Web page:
Late nineteenth-century sources tie the bell to the Texas independence struggle. Texians removed the bells from Mission Concepción and transported them to camp, where they unsuccessfully attempted to melt and mold them into ammunition. One bell was left hanging in a tree. Sam Damon, connected by marriage to descendants of Daniel Boone, brought it by wagon to his land grant in Brazoria County. Some accounts state the bell was torched when Santa Anna’s Mexican Army burned Damon’s barn months later. 

Figure 5: Historical Marker, gravesite of Samuel Damon, Brazoria County, Texas. Photograph by David R. Mann.

The bell’s original Texas home isn’t clear, but the possibility that it “tocsined the alarum that called to their last battle the spirits of Travis, of Crockett, of Bowie and their followers,” and “sounded the last knell of the murdered patriots, the sacrifice of whom gave to this great empire State its watchword liberty” was too tantalizing not to report in the 1874 press. They were written by men who pined for the past, elite white former Confederates who saw themselves as victims of occupation by an oppressive United States government during Reconstruction. Nostalgic rhetoric oozes from their recollections of the bell, which emphasize the bell’s connection to Anglo-American Texas, not its Spanish colonial past. 

Figure 6: Lewin & Brown, The Fall of Bexar (New York: s.n., between 1844 and 1849). Courtesy of the American Antiquarian Society.

One of these accounts, written in October 1874, states that after the Texas Revolution, Samuel Damon rang the bell to start and end the workday at his sawmill in the 1840s. He later gave it to David Randon for use at his nearby plantation. The account also offers a prosaic celebration of its role in antebellum plantation life. Our bell leads the way out of the wild tangle of darkness to the culture and civilization of Randon’s home:

How oft, in the olden time, when treading the narrow and winding paths through the dense canebrakes, oppressed with the profound solitude of the jungle, and anxious to reach the hospitable roof of my friend Randon before the darkness came upon me, have I listened for the soft peal of that bell, calling the then happy laborer from his work to refreshment and repose, and . . . directing lost ones to safety and deliverance. 

Figure 7: Cotton Field, Fort Bend County, Texas. David R. Mann.

The author continues his journey to his friend’s porch by walking through the cotton field, where a “stentorian voice” sings upon hearing the bell, and the voices of humans enslaved on Randon’s plantation respond. In this telling, the bell was a protagonist in the happy, productive life on Randon’s cotton plantation, bringing about the melodies of content humans and birds as the sun set on a tranquil workday. It actively shaped a strict hierarchy of race-based class and power, not so dissimilar from the way in which it functioned in San Antonio under Spanish religious and colonial authorities.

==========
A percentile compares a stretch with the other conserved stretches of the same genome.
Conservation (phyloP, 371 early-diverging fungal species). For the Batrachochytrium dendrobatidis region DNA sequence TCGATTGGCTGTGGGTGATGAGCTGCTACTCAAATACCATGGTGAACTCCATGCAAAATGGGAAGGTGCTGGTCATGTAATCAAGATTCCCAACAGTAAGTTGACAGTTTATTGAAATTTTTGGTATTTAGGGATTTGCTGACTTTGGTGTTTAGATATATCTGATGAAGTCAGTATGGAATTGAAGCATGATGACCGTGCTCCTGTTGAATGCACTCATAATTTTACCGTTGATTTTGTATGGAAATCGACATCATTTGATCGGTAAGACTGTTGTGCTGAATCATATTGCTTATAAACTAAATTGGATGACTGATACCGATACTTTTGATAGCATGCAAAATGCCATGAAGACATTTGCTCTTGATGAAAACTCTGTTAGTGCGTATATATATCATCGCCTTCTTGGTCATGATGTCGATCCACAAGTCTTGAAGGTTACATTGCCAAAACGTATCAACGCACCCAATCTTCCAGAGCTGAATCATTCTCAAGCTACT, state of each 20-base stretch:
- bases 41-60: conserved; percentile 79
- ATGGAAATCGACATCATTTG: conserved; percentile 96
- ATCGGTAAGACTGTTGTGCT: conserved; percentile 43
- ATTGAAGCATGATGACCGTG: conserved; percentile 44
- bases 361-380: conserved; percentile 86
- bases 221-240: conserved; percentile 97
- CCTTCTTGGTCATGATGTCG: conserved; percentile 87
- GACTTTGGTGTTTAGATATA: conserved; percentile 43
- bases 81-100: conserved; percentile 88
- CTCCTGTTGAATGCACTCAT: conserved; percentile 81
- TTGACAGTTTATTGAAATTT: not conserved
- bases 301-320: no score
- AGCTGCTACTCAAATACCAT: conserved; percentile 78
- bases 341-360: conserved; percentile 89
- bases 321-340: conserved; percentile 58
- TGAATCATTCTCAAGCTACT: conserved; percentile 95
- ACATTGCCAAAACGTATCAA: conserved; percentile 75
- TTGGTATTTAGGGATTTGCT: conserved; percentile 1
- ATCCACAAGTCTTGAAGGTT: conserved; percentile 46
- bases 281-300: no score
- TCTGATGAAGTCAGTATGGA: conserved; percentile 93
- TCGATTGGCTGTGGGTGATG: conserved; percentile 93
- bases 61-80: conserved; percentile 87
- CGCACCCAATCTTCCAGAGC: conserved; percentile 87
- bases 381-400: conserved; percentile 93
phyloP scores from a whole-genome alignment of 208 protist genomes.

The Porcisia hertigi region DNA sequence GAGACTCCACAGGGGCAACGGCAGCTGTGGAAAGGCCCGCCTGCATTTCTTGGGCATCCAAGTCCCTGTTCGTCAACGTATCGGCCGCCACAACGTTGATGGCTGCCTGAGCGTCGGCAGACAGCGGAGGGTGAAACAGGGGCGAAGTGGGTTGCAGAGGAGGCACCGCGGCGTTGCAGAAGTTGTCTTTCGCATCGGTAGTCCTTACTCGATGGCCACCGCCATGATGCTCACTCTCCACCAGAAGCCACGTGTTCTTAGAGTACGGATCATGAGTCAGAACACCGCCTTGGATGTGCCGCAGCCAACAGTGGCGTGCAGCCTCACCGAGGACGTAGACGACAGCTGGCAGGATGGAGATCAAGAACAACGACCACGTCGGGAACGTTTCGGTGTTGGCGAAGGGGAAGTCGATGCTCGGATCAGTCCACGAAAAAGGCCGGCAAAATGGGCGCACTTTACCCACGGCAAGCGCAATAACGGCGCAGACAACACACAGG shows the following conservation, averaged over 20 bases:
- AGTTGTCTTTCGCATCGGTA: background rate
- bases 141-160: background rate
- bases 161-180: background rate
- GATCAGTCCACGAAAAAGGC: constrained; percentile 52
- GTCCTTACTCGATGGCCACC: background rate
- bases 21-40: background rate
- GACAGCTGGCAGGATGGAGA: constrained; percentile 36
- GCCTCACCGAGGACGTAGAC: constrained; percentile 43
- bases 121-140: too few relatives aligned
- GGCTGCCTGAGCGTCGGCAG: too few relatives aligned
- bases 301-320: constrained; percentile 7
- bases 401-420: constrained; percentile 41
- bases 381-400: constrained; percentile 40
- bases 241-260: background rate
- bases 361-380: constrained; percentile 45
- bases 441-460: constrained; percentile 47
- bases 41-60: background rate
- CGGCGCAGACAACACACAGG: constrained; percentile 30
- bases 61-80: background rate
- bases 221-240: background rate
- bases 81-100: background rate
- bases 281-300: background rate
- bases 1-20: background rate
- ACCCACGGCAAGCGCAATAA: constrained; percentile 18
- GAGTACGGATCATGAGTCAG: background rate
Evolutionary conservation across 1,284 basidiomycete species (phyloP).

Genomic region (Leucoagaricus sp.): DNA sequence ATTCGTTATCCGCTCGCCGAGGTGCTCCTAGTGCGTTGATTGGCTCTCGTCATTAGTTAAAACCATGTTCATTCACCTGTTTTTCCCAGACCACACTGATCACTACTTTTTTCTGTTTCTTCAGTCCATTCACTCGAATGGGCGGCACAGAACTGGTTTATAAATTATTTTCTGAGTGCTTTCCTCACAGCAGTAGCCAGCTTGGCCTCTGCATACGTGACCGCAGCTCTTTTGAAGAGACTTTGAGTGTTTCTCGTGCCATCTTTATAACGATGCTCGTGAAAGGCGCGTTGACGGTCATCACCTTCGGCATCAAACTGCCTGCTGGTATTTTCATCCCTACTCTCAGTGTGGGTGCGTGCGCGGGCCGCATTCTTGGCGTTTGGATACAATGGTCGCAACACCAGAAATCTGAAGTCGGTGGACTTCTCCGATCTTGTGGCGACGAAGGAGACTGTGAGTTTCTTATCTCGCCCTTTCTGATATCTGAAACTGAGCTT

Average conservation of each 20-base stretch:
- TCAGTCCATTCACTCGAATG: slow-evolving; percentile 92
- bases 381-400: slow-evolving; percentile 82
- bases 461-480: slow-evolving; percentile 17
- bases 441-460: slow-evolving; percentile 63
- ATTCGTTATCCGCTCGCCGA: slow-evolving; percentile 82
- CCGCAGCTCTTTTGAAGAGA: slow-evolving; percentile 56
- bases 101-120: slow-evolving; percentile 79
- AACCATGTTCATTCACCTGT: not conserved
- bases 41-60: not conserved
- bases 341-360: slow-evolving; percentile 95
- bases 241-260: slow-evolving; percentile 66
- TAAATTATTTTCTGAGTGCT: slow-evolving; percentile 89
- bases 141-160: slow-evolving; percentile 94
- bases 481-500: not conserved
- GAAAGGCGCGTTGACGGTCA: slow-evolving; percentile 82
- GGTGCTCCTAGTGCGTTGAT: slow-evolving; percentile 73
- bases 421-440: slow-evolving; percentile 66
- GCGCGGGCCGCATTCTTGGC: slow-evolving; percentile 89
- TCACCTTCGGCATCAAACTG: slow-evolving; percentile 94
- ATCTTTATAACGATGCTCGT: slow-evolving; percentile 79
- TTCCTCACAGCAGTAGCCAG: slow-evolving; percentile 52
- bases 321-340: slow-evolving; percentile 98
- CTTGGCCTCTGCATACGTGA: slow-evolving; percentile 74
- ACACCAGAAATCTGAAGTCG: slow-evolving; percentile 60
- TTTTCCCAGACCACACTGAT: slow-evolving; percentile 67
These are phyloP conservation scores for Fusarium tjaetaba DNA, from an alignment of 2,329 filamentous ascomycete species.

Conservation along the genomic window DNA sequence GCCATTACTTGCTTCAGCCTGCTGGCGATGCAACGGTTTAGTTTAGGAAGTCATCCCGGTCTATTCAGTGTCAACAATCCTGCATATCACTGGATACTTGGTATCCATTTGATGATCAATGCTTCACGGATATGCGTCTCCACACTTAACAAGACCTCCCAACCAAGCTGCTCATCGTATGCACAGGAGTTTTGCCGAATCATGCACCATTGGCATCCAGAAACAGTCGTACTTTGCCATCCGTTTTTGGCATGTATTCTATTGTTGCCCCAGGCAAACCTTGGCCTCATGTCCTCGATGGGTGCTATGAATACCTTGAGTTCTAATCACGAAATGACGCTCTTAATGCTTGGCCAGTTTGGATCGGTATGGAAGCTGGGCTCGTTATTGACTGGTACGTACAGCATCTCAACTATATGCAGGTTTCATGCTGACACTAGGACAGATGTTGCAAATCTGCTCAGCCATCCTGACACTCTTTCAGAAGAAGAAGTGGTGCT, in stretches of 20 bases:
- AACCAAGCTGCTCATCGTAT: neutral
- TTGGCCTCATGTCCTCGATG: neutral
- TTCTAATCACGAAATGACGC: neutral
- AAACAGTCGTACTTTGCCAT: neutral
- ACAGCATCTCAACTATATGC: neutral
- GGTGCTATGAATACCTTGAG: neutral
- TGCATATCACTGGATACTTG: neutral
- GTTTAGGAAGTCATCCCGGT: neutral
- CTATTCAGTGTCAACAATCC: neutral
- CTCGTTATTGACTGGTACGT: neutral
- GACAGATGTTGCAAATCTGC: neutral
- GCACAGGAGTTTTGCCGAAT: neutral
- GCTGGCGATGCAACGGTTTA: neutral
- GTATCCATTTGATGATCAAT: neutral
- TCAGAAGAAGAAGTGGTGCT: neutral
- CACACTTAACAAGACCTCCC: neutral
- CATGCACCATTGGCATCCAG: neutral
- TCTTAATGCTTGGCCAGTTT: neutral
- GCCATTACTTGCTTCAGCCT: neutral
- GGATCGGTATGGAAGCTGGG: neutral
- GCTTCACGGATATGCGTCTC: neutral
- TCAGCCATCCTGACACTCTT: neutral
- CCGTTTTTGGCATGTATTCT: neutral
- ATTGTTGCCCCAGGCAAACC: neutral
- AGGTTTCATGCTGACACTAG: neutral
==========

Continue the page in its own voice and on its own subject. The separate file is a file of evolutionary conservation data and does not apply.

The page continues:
Figure 8: Excerpt from “About that Historical Bell,” Galveston Daily News, October 11, 1874. Portal to Texas History. Public domain.

Sometime in 1854 or 1855, Randon gave the bell to Richmond Academy, where “it called the school-boy with his satchel and shining morning face” to his studies. While there, it “rung out the declaration of Southern independence” when Texas seceded. The school closed in 1862 and the property was sold to Judge William E. Kendall, who converted it into a family home. In its final public act, the bell “burst with grief in tolling the knell of Southern freedom” at the Civil War’s conclusion.

After being approached by a prospective buyer who wanted the bell for its ties to the Texas Revolution, Judge Kendall gifted the bell to the Texas Historical Society, which had been formed by elite families involved in finance, trade, and cotton. By 1893, it was stored safely in Galveston’s Masonic Temple, just as elite interest in preservation of the Alamo and the other four San Antonio missions had begun. In 1895, the group’s secretary took the bell to a chemist to see if it could be restored with an acid wash. It was the subject of an inquiry by the state in 1897, when a commissioner sought to relocate it to the new state museum in Austin. Although a large part of the Historical Society’s collection was damaged or destroyed in the Galveston Hurricane of 1900, the bell survived. In 1931 the Historical Society donated its artifacts and papers to the Rosenberg Library.

Figure 9: First, or Mission de la Concepcion 1721. San Antonio, Texas (San Antonio: R.P. Daniel, I.P.E., ca. 1900). Courtesy of the American Antiquarian Society.

In the first half of the twentieth century, women like Adina de Zavala and Clara Driscoll worked to preserve San Antonio’s Spanish colonial past. De Zavala, granddaughter of a Tejano participant in the Texas Revolution, introduced Bessie Lee Fitzhugh, a fellow educator and author, to the bell in the 1940s. Fitzhugh included it in her 1955 book Bells Over Texas. The Star of the Republic of Texas Museum requested the bell on loan in the last decades of the twentieth century, during which Texas celebrated the sesquicentennial of its independence; after which the bell was returned to the library, where it is currently on display.